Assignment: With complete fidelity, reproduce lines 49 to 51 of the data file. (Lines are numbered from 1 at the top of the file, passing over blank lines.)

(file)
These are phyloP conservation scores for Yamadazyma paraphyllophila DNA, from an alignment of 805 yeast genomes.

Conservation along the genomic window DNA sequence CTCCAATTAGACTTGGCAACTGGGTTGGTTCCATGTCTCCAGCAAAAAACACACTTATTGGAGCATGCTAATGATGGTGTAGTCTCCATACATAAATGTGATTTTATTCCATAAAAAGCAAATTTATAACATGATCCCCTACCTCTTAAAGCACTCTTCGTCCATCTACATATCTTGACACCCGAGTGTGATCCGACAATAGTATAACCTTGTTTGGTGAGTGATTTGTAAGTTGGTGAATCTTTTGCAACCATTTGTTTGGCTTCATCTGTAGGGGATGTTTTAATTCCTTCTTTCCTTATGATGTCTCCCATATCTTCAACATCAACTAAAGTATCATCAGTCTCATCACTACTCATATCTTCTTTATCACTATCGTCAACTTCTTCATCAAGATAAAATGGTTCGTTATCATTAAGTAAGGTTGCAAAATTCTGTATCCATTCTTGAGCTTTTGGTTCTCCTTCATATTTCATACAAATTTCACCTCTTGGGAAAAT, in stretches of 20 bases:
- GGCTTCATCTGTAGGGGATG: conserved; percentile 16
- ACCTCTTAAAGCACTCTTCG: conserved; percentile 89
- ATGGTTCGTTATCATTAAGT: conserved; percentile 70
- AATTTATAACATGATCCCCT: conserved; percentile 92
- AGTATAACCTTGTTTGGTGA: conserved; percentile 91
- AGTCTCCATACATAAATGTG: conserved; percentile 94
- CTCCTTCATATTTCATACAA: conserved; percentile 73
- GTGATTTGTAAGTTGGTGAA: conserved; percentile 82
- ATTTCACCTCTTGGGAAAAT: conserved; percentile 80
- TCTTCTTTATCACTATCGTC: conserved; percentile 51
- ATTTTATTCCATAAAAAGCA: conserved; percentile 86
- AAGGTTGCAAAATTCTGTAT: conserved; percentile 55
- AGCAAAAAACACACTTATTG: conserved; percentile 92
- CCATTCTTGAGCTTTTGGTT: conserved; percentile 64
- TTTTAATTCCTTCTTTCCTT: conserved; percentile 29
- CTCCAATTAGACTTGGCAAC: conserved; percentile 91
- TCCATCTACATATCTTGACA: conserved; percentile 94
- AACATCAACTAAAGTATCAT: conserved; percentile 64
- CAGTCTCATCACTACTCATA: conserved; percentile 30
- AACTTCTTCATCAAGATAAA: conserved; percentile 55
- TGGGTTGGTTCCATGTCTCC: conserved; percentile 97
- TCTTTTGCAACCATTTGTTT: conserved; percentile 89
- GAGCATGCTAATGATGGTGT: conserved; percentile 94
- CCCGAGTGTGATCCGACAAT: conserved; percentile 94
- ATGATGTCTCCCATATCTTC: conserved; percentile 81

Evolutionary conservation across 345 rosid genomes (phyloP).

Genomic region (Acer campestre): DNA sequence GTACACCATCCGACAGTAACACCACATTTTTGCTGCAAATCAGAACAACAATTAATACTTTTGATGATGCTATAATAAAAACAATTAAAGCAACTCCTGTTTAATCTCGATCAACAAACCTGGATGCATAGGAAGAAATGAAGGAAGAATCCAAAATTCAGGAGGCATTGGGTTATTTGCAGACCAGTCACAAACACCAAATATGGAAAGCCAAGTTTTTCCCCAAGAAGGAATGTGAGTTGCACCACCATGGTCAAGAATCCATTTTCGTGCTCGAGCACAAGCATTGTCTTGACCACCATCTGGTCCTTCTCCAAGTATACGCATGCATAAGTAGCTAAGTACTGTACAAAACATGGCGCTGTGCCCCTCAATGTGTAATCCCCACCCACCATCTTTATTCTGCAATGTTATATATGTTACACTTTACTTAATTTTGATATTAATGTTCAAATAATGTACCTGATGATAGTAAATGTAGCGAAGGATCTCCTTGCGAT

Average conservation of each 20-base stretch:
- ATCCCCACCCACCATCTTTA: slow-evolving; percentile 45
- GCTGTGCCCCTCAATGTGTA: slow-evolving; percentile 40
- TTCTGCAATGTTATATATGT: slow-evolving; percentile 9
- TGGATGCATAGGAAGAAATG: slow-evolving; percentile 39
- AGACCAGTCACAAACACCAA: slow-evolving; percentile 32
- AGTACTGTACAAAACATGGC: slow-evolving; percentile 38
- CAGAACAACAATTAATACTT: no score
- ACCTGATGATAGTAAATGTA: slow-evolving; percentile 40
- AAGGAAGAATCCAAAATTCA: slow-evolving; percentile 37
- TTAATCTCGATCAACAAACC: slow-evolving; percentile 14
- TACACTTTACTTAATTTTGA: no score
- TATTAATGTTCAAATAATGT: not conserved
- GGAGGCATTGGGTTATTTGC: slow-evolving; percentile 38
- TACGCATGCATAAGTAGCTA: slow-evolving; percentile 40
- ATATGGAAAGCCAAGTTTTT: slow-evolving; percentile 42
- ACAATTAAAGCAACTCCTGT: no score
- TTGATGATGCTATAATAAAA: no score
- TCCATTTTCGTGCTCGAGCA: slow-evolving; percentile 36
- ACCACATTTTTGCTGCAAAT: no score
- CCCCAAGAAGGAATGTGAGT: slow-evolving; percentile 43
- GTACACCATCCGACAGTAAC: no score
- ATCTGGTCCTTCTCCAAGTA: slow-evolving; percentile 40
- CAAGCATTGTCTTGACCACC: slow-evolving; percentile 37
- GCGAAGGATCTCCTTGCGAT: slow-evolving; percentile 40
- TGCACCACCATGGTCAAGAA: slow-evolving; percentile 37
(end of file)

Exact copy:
- ACCACATTTTTGCTGCAAAT: no score
- CCCCAAGAAGGAATGTGAGT: slow-evolving; percentile 43
- GTACACCATCCGACAGTAAC: no score